Modern Science and Ayurveda




“Āyurveda conceives life (āyu) as a four dimensional entity comprising of śārira (physical body), indriya (senses), satva or manas (mind/psyche) and the soul or ātma, i.e. the conscious element. Thus the individual life being a comprehensive psycho-physico-spiritual unit, which is highly dynamic, is in constant interplay with the cosmos. As stated earlier the gross human body is pañca bhautika i.e. it consists of a proportionate combination of five mahābhūtas. The pañca mahābhūta theory is essentially a theory of physics. The pañca mahābhūta represents the five essential aspects of the matter namely:


The mass as earth or pṛthvī;

The cohesion as water or āp (jala),

The radiant energy as fire or tejas,

The motion of vāyu, and

The space as the ether or ākāśa.


The five mahābhūtas can, at first glance, appear to be remote from science, in that they are translated as space, air, fire, water and earth. But a more careful examination shows that this classification has remarkable correspondences with the modern theories of quantum physics. The physicist Dr John Hagelin, noted that each of the five spin types in quantum physics corresponded very specifically to one of Ayurveda’s five mahābhūtas. For example, the spin-2 ‘graviton’, the highest spin type, which is responsible for curving space, corresponds to the highest mahābhūta, which happens also to be ‘space’ (ākāśa). The third in the series, the spin-1 force fields, includes electromagnetism, responsible for light, heat, and chemical transformations; it corresponds to the third mahābhūta, ‘fire’, which is responsible for the sense of sight (photons or light particles are spin-1 fields), for heat and for chemical transformations. The lowest spin type, Higgs Fields, is responsible for giving the other fields their mass; it corresponds to the lowest mahābhūta, the structure-giving ‘earth’. The other spin types and mahābhūtas corresponded as well.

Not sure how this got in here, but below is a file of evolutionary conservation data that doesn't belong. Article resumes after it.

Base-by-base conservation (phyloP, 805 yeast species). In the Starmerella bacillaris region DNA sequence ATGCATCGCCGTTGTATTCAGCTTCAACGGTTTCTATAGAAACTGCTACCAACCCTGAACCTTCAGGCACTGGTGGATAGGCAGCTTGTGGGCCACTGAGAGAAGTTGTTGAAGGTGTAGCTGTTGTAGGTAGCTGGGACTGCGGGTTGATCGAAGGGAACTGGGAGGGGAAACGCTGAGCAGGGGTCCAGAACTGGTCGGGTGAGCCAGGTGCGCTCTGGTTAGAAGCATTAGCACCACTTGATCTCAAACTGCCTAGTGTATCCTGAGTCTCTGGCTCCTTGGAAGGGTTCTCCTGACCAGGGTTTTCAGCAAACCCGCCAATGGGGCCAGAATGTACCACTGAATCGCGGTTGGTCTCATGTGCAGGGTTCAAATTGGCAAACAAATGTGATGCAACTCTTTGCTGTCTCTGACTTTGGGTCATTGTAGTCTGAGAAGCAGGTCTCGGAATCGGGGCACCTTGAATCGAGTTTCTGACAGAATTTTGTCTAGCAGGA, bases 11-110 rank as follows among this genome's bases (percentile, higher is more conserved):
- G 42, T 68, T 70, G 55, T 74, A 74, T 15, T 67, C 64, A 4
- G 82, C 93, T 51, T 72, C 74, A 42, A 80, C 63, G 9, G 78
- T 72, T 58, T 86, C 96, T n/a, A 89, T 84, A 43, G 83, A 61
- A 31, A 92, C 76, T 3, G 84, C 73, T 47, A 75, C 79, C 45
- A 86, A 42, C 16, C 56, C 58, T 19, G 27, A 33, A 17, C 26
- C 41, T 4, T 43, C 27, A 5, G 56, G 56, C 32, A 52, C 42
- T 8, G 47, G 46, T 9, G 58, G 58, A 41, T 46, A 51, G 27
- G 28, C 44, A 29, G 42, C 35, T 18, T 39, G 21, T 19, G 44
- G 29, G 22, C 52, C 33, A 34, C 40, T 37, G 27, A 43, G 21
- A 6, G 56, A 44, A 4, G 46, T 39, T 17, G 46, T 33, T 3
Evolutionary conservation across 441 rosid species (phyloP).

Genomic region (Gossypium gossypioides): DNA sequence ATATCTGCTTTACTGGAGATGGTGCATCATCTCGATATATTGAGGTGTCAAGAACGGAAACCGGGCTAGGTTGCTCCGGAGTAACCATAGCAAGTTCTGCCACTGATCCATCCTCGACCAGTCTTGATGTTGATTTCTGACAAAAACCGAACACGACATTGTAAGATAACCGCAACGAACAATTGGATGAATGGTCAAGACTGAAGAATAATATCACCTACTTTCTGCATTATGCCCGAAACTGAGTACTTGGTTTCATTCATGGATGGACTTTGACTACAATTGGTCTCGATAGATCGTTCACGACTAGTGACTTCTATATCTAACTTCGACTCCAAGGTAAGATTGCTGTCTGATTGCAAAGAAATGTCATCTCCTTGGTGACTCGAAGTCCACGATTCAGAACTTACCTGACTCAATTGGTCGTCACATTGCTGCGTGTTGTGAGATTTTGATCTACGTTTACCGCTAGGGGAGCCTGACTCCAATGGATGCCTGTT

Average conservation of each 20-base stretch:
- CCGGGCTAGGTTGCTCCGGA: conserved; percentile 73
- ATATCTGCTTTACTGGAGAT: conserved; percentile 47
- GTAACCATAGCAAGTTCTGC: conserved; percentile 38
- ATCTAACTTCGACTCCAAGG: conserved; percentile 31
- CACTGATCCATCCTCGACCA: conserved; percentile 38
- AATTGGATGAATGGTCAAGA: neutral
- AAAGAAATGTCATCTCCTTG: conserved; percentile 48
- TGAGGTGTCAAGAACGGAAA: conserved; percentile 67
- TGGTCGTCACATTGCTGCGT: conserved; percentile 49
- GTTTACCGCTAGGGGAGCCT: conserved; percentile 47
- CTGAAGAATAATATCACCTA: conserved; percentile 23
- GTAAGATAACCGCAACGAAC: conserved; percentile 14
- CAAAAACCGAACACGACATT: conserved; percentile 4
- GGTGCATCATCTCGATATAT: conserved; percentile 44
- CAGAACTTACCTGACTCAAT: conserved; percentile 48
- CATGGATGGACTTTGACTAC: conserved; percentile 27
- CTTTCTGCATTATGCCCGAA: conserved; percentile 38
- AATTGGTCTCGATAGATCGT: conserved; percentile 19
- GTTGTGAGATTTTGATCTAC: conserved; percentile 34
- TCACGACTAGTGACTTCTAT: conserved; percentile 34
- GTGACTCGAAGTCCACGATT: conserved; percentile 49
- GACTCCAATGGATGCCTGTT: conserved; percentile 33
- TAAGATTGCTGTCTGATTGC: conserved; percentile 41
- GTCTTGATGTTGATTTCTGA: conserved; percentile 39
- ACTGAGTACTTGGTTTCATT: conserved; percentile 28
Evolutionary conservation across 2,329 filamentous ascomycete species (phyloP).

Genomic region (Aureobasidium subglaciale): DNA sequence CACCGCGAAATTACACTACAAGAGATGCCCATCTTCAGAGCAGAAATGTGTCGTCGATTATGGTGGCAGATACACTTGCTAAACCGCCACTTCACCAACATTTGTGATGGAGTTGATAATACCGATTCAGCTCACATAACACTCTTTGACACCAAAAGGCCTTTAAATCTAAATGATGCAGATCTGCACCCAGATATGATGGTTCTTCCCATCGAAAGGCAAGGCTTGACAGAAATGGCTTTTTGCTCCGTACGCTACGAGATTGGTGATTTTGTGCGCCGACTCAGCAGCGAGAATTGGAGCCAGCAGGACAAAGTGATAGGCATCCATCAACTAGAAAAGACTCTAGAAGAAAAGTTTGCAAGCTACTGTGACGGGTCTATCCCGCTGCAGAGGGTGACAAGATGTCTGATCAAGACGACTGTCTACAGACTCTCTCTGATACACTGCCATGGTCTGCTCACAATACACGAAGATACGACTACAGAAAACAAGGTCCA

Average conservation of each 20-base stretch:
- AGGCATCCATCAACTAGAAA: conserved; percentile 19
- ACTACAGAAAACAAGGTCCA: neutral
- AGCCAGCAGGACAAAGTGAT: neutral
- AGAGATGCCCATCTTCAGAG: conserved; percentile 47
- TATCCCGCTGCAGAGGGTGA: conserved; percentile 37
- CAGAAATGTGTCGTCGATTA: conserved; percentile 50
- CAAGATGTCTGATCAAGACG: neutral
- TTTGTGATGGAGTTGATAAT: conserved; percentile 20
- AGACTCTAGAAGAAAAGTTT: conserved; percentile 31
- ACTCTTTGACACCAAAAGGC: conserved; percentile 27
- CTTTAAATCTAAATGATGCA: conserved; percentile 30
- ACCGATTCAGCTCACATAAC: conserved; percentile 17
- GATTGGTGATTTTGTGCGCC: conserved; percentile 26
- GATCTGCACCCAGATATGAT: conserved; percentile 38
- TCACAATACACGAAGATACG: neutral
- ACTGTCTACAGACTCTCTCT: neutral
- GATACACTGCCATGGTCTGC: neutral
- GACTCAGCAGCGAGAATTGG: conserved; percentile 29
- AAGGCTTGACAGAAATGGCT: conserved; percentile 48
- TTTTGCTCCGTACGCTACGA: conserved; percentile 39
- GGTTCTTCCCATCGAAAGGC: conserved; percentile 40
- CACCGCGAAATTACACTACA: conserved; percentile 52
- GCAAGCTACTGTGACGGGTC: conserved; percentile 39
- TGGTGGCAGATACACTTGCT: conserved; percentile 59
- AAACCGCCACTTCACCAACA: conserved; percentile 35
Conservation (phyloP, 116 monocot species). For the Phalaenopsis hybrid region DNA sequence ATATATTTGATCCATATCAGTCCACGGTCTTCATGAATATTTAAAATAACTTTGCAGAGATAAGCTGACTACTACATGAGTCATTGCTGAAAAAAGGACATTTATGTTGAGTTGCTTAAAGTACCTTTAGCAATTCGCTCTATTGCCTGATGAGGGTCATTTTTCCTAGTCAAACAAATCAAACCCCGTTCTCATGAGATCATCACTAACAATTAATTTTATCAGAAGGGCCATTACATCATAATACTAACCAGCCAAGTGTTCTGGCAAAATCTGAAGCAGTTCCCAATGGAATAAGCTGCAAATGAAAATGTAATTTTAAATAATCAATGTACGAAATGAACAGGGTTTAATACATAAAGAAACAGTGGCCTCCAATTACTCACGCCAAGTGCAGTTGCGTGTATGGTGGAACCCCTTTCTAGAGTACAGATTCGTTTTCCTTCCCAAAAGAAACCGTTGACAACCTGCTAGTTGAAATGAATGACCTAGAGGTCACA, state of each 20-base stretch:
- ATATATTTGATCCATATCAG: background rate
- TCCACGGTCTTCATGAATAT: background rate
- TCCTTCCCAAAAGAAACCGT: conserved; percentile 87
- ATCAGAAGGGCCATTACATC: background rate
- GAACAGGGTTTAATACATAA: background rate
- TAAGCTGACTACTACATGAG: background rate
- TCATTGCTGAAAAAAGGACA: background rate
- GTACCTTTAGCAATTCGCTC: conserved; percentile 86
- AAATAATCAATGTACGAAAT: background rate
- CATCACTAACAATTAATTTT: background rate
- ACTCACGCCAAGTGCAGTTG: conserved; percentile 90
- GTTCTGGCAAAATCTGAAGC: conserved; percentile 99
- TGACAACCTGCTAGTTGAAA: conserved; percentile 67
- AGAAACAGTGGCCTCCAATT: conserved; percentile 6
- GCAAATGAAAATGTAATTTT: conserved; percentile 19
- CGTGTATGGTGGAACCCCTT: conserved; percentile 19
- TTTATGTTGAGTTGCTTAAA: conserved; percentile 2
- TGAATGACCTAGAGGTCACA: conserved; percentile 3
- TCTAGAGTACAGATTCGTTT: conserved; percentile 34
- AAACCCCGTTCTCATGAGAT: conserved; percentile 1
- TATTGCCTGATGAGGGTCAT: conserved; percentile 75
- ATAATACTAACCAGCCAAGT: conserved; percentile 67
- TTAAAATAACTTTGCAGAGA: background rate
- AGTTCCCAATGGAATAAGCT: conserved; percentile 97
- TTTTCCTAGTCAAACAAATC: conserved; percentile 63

The following table shows the mahābhūtas and the corresponding spin types of physics.



Spin types

Ākāśa (space)

Spin 2 = Graviton (gravity)

Vāyu (air)

Spin 3/2 = Gravitino

Tejas (fire)

Spin 1 = Force fields (electromagnetism)

Āp (water)

Spin 1⁄2 = Matter fields

Pṛthvī (earth)

Spin 0 = Higgs fields


This still seemed just an interesting coincidence. What suggested to Hagelin that there may be a real connection between the ancient and the modern conceptions was noticing that the five spin types combine in three unexpected ways to give what are called the three “superfields” – and that the five mahābhūtas combine in exactly the same patterns to give the three doṣās. (The concept of doṣās will be explained in the next chapter). According to Āyurveda, water and earth combine to form Kapha, while in modern physics, spin 1⁄2 and spin 0 combine to form the ‘matter’ superfield, which corresponds to Kapha. The combination that surprised Hagelin was Pitta doṣa: the ‘gauge’ superfield, which has properties that correspond to Pitta, is formed of spins 1 and 1⁄2, the equivalents of fire and water – but he assumed that Pitta would be composed of fire and air. When he learned that traditionally Pitta is indeed held to be formed of fire and water, it seemed to him a corroboration of the possibility that physics and Āyurveda were using two different languages to describe the same reality. If we go beyond the semantics, we can see an underlying unity between the thoughts of Āyurveda and modern science.

The table below shows the three doṣās (as combinations of the pañca mahābhūtas) and the three superfields (as combinations of the five spin types).


Ākāśa (space) and Vāyu (air)


Spin 2 and Spin 3/2


Tejas (fire) and Āp (water)


Spin 1 and Spin 1/2


Pṛthvī (earth) and Āp (water)


Spin 0 and Spin 1/2



The mind and body have generally been thought of as macroscopic and thus not reflecting any medically significant quantum physical properties. It is possible that these and other correspondences between modern physics and Āyurveda may help contribute to the development of a quantum mechanical understanding of the functioning of mind and body. If so, it would greatly extend our understanding of health and how to achieve it. The analogy between superfields and doṣas, should it prove to be more than an analogy, would certainly fit the traditional Āyurveda concept of doṣas as existing at a profound stratum of creation, rather than on the surface – as being among the first manifestations of the material world.”




Dharma wheel*




[Fundamental Principles of Ayurveda, Dr. Mauroof Athique, College of Ayurveda, London, Diploma in Ayurvedic Healthcare, pg 19]